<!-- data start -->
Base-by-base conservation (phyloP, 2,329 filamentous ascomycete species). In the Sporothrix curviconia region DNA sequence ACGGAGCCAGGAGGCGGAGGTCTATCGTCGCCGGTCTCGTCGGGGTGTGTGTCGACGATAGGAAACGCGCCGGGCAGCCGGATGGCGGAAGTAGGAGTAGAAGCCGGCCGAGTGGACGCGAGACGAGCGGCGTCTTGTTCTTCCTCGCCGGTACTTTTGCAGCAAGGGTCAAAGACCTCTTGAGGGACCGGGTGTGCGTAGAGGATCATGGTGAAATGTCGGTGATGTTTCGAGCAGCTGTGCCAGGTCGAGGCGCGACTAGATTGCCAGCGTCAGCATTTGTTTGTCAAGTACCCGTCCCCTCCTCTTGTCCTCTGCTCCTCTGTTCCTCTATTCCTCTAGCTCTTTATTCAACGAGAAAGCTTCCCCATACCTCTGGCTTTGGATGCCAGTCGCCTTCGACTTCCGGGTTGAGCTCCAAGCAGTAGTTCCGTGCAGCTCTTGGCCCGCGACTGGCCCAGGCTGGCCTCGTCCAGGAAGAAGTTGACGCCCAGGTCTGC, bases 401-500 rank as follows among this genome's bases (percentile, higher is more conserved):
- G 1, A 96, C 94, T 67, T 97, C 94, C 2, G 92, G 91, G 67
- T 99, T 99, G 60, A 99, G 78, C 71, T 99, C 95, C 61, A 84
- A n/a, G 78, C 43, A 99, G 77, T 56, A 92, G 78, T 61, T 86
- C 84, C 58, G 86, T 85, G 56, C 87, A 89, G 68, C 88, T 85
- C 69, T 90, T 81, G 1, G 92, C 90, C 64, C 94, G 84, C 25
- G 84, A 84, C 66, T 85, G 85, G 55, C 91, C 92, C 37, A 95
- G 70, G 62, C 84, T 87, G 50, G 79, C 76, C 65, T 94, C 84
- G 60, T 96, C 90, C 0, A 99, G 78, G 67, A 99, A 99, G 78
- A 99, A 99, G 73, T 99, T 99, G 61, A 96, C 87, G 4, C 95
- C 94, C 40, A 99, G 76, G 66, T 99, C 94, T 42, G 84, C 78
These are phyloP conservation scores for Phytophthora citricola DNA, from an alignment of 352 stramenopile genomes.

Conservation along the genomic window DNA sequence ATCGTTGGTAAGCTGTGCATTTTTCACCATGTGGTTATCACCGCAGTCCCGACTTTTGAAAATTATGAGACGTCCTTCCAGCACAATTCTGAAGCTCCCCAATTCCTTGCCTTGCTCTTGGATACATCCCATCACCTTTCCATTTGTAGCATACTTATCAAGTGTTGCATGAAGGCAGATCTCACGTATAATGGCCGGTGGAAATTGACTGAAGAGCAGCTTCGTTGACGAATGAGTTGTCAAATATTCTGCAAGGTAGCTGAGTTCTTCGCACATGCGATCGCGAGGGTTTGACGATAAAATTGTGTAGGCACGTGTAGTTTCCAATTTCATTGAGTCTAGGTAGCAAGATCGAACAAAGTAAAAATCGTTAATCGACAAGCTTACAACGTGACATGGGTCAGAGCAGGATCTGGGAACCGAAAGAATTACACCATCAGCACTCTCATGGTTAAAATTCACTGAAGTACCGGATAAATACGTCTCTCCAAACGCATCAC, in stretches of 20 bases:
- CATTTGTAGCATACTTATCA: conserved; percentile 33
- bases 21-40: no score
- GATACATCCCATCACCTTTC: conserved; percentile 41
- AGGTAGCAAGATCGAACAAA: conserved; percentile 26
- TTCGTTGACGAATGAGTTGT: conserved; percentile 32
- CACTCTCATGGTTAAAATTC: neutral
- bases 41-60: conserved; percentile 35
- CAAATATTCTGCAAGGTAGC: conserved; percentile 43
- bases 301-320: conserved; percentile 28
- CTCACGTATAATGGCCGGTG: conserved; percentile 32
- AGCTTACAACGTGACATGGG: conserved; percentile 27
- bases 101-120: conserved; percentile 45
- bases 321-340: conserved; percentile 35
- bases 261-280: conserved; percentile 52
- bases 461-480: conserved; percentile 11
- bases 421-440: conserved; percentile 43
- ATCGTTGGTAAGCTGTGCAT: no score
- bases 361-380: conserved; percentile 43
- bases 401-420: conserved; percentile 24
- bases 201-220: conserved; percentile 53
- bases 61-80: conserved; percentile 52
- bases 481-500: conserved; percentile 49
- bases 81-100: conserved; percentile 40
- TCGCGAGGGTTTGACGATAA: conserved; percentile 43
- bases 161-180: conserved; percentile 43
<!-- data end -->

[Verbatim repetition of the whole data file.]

Base-by-base conservation (phyloP, 2,329 filamentous ascomycete species). In the Sporothrix curviconia region DNA sequence ACGGAGCCAGGAGGCGGAGGTCTATCGTCGCCGGTCTCGTCGGGGTGTGTGTCGACGATAGGAAACGCGCCGGGCAGCCGGATGGCGGAAGTAGGAGTAGAAGCCGGCCGAGTGGACGCGAGACGAGCGGCGTCTTGTTCTTCCTCGCCGGTACTTTTGCAGCAAGGGTCAAAGACCTCTTGAGGGACCGGGTGTGCGTAGAGGATCATGGTGAAATGTCGGTGATGTTTCGAGCAGCTGTGCCAGGTCGAGGCGCGACTAGATTGCCAGCGTCAGCATTTGTTTGTCAAGTACCCGTCCCCTCCTCTTGTCCTCTGCTCCTCTGTTCCTCTATTCCTCTAGCTCTTTATTCAACGAGAAAGCTTCCCCATACCTCTGGCTTTGGATGCCAGTCGCCTTCGACTTCCGGGTTGAGCTCCAAGCAGTAGTTCCGTGCAGCTCTTGGCCCGCGACTGGCCCAGGCTGGCCTCGTCCAGGAAGAAGTTGACGCCCAGGTCTGC, bases 401-500 rank as follows among this genome's bases (percentile, higher is more conserved):
- G 1, A 96, C 94, T 67, T 97, C 94, C 2, G 92, G 91, G 67
- T 99, T 99, G 60, A 99, G 78, C 71, T 99, C 95, C 61, A 84
- A n/a, G 78, C 43, A 99, G 77, T 56, A 92, G 78, T 61, T 86
- C 84, C 58, G 86, T 85, G 56, C 87, A 89, G 68, C 88, T 85
- C 69, T 90, T 81, G 1, G 92, C 90, C 64, C 94, G 84, C 25
- G 84, A 84, C 66, T 85, G 85, G 55, C 91, C 92, C 37, A 95
- G 70, G 62, C 84, T 87, G 50, G 79, C 76, C 65, T 94, C 84
- G 60, T 96, C 90, C 0, A 99, G 78, G 67, A 99, A 99, G 78
- A 99, A 99, G 73, T 99, T 99, G 61, A 96, C 87, G 4, C 95
- C 94, C 40, A 99, G 76, G 66, T 99, C 94, T 42, G 84, C 78
These are phyloP conservation scores for Phytophthora citricola DNA, from an alignment of 352 stramenopile genomes.

Conservation along the genomic window DNA sequence ATCGTTGGTAAGCTGTGCATTTTTCACCATGTGGTTATCACCGCAGTCCCGACTTTTGAAAATTATGAGACGTCCTTCCAGCACAATTCTGAAGCTCCCCAATTCCTTGCCTTGCTCTTGGATACATCCCATCACCTTTCCATTTGTAGCATACTTATCAAGTGTTGCATGAAGGCAGATCTCACGTATAATGGCCGGTGGAAATTGACTGAAGAGCAGCTTCGTTGACGAATGAGTTGTCAAATATTCTGCAAGGTAGCTGAGTTCTTCGCACATGCGATCGCGAGGGTTTGACGATAAAATTGTGTAGGCACGTGTAGTTTCCAATTTCATTGAGTCTAGGTAGCAAGATCGAACAAAGTAAAAATCGTTAATCGACAAGCTTACAACGTGACATGGGTCAGAGCAGGATCTGGGAACCGAAAGAATTACACCATCAGCACTCTCATGGTTAAAATTCACTGAAGTACCGGATAAATACGTCTCTCCAAACGCATCAC, in stretches of 20 bases:
- CATTTGTAGCATACTTATCA: conserved; percentile 33
- bases 21-40: no score
- GATACATCCCATCACCTTTC: conserved; percentile 41
- AGGTAGCAAGATCGAACAAA: conserved; percentile 26
- TTCGTTGACGAATGAGTTGT: conserved; percentile 32
- CACTCTCATGGTTAAAATTC: neutral
- bases 41-60: conserved; percentile 35
- CAAATATTCTGCAAGGTAGC: conserved; percentile 43
- bases 301-320: conserved; percentile 28
- CTCACGTATAATGGCCGGTG: conserved; percentile 32
- AGCTTACAACGTGACATGGG: conserved; percentile 27
- bases 101-120: conserved; percentile 45
- bases 321-340: conserved; percentile 35
- bases 261-280: conserved; percentile 52
- bases 461-480: conserved; percentile 11
- bases 421-440: conserved; percentile 43
- ATCGTTGGTAAGCTGTGCAT: no score
- bases 361-380: conserved; percentile 43
- bases 401-420: conserved; percentile 24
- bases 201-220: conserved; percentile 53
- bases 61-80: conserved; percentile 52
- bases 481-500: conserved; percentile 49
- bases 81-100: conserved; percentile 40
- TCGCGAGGGTTTGACGATAA: conserved; percentile 43
- bases 161-180: conserved; percentile 43